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US appeals court deals setback to Constitution Pipeline project

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US appeals court deals setback to Constitution Pipeline project

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Efforts to serve New England with more US shale gas that would make supply costs cheaper on days of high demand for the home heating and power plant fuel suffered a blow Friday when a federal appeals court effectively stalled the 650 MMcf/d Constitution Pipeline at the New York border.

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Operator Williams and shippers Cabot Oil & Gas and Southwestern Energy have viewed Constitution as an important cog in the natural gas wheel that would alleviate bottlenecks in the pipeline-constrained Northeast, a region that needs new infrastructure to move output from the Marcellus and Utica shale plays. New England, in particular, heavily relies on pipeline imports from Canada and LNG imports from overseas to meet winter peak consumption, factors that can increase prices during shortages.

Constitution's sponsors had repeatedly expressed optimism in recent months that the assistance the five-year-old project was seeking from the Trump administration and a successful challenge of the New York State Department of Environmental Conservation's denial last year of a key water permit would allow the pipeline to move forward and be completed.

That goal has been put in limbo now that the US 2nd Circuit Court of Appeals has ruled to uphold the permit denial.

"A state's consideration of a possible alternative route that would result in less substantial impact on its waterbodies is plainly within the state's authority," the court said.

It added, "we conclude that NYSDEC's actions were within its statutory authority and that its decision was not arbitrary or capricious, and we deny the petition."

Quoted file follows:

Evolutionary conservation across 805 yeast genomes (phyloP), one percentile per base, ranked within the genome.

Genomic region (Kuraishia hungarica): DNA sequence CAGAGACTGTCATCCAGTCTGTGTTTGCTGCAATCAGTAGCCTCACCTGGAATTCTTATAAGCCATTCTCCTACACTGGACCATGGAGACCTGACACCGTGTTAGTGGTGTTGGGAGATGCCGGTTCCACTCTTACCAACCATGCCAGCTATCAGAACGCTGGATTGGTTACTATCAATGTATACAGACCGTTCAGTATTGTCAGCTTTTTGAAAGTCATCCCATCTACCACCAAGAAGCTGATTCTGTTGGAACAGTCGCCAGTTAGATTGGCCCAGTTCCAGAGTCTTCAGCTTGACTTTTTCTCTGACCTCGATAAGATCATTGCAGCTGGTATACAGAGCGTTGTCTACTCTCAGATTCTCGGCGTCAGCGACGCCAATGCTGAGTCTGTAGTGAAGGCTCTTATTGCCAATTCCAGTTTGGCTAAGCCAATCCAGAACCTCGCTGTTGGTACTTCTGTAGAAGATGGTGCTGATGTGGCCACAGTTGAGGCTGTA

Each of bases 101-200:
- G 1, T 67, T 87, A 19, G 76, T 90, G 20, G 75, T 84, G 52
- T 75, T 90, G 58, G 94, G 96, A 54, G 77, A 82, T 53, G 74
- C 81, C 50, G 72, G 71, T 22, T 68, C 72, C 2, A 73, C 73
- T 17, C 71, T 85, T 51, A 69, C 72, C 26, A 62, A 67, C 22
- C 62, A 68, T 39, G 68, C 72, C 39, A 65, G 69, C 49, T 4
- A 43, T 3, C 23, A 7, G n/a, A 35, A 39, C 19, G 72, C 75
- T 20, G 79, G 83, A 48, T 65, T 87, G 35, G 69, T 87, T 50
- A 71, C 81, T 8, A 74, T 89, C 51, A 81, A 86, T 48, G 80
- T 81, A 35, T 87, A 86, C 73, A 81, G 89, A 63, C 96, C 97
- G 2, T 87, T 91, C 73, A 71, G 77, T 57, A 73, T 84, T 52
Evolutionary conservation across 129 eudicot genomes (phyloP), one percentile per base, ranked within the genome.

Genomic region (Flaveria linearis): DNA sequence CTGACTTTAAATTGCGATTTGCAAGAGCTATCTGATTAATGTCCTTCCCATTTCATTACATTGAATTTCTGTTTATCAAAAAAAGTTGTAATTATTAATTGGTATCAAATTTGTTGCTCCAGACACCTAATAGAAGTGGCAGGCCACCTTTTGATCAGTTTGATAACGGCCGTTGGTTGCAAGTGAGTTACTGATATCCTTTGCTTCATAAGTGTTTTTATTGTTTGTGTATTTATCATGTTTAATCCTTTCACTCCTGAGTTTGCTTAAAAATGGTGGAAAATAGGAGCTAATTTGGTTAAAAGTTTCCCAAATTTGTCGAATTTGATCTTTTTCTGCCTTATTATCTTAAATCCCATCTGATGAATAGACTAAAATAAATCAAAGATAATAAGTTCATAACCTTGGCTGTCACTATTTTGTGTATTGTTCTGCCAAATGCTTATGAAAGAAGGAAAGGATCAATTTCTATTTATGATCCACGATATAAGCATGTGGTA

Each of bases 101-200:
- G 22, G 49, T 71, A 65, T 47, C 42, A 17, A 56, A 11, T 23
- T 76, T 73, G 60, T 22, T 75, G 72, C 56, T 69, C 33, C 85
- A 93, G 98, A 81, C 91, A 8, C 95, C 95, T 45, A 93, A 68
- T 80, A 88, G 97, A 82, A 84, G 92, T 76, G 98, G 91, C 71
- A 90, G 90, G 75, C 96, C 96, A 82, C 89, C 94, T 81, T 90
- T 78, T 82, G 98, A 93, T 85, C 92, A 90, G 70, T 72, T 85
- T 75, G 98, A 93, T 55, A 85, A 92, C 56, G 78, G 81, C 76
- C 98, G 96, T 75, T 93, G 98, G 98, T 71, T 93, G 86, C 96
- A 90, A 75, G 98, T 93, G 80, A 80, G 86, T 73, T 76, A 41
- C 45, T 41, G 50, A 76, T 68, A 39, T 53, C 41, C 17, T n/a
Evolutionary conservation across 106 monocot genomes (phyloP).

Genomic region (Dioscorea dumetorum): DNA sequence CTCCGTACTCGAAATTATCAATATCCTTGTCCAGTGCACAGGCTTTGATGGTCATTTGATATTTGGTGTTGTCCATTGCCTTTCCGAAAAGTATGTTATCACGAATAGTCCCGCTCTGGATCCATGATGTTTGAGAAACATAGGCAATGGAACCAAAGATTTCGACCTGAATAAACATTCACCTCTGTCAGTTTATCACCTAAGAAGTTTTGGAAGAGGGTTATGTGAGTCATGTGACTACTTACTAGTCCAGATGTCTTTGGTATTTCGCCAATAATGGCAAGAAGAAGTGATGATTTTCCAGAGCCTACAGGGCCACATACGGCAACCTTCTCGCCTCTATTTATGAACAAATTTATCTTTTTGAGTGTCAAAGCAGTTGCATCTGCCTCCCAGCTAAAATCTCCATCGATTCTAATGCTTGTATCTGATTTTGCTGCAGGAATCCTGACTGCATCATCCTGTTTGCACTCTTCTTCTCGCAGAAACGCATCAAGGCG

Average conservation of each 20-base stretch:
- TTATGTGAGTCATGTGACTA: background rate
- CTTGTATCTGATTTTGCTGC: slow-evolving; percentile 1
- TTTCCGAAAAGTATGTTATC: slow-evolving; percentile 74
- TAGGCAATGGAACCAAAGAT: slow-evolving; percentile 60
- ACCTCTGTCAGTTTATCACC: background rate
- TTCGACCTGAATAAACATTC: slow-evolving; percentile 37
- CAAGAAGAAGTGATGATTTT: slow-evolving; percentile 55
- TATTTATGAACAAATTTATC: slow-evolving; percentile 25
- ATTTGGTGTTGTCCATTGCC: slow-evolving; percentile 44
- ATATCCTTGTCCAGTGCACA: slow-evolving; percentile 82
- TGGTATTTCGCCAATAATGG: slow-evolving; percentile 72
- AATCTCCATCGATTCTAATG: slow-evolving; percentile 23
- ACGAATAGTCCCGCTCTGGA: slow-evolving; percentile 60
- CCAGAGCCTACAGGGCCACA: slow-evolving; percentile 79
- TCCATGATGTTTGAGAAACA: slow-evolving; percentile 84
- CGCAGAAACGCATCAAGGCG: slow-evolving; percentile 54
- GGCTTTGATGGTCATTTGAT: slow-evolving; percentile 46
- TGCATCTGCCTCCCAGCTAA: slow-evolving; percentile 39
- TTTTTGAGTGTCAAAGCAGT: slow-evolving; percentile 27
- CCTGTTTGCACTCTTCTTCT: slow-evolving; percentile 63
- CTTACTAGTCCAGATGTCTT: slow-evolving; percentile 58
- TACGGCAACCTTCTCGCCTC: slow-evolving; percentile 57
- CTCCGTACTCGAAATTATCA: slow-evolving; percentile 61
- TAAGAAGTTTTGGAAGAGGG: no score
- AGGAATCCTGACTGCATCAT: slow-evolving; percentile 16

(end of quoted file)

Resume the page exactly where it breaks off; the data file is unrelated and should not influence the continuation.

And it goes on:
Keith Isbell, a spokesman for Tulsa, Oklahoma-based Williams, said in an email that while the company "would have preferred an immediate decision that would have moved the project forward," it believes it has a "path to final approval." It was not immediately clear if that meant a new water quality permit application would be filed or the company would appeal to a higher court or take some other action.

"As New York invests in intermittent, more-costly resources like solar and offshore wind and evolves its nuclear fleet, Constitution will create a reliable and affordable supply of clean, American-produced energy," Isbell said.

Officials at Cabot, which has a 500 MMcf/d commitment on Constitution, and Southwestern, which has a 150 MMcf/d subscription, did not immediately respond to requests for comment on the court decision.

The 121-mile Constitution Pipeline, backed by subsidiaries of Williams, Cabot, WGL Holdings and Duke Energy's Piedmont Natural Gas, is designed to support production growth from the Marcellus in northeastern Pennsylvania, transporting volumes northward to an interconnect with Tennessee Gas Pipeline and Iroquois Gas Transmission in Wright, New York. From there, volumes would flow south on Iroquois toward New York City-area demand markets, or east on Tennessee into New England and Boston demand centers.

Volumes flowing into New England tend to bottleneck at the Compressor Station 261 constraint point on Tennessee downstream of Wright.

Volumes through Station 261 averaged 861 MMcf/d during peak winter months this past winter, a utilization rate of roughly 74% of the capacity through the Station 261 segment, Platts Analytics' Bentek Energy data showed. In prior winters, this figure had been much higher. The near-record cold winter of 2013-2014 saw utilization at Station 261 approach 90% on average during peak-winter-demand months.

Prices in New York and New England have since moderated from recent Polar Vortex winters. Cash prices at the Algonquin city-gates, which serves Boston-area deliveries, averaged $16.05/MMBtu between November 2013 and March 2014. Three years later, cash prices near Boston averaged $4.55/MMBtu between November 2016 and March 2017, the result of milder winter weather and increased utilization of LNG imports at the Everett Distrigas facility outside Boston, Platts Analytics data showed.

While the incremental capacity from Constitution would provide an immediate outlet for increased production in Pennsylvania, those volumes would nonetheless run the chance of encountering familiar capacity constraints before reaching high-demand US Northeast markets because of its configuration of delivering into pipeline interconnects and not necessarily providing "last-mile" service to regional end-users, with the exception of a proposed delivery meter to a local gas distributor in upstate New York.

The project was initially proposed to enter service in early 2015, but a longer-than-anticipated review process led to the in-service date being moved to late 2016. Constitution received US Federal Energy Regulatory Commission approval to start clearing trees in Pennsylvania in early 2016, but was stopped at the Pennsylvania-New York border because New York rejected its water permit.

--Harry Weber,

--Eric Brooks,

--Edited by Valarie Jackson,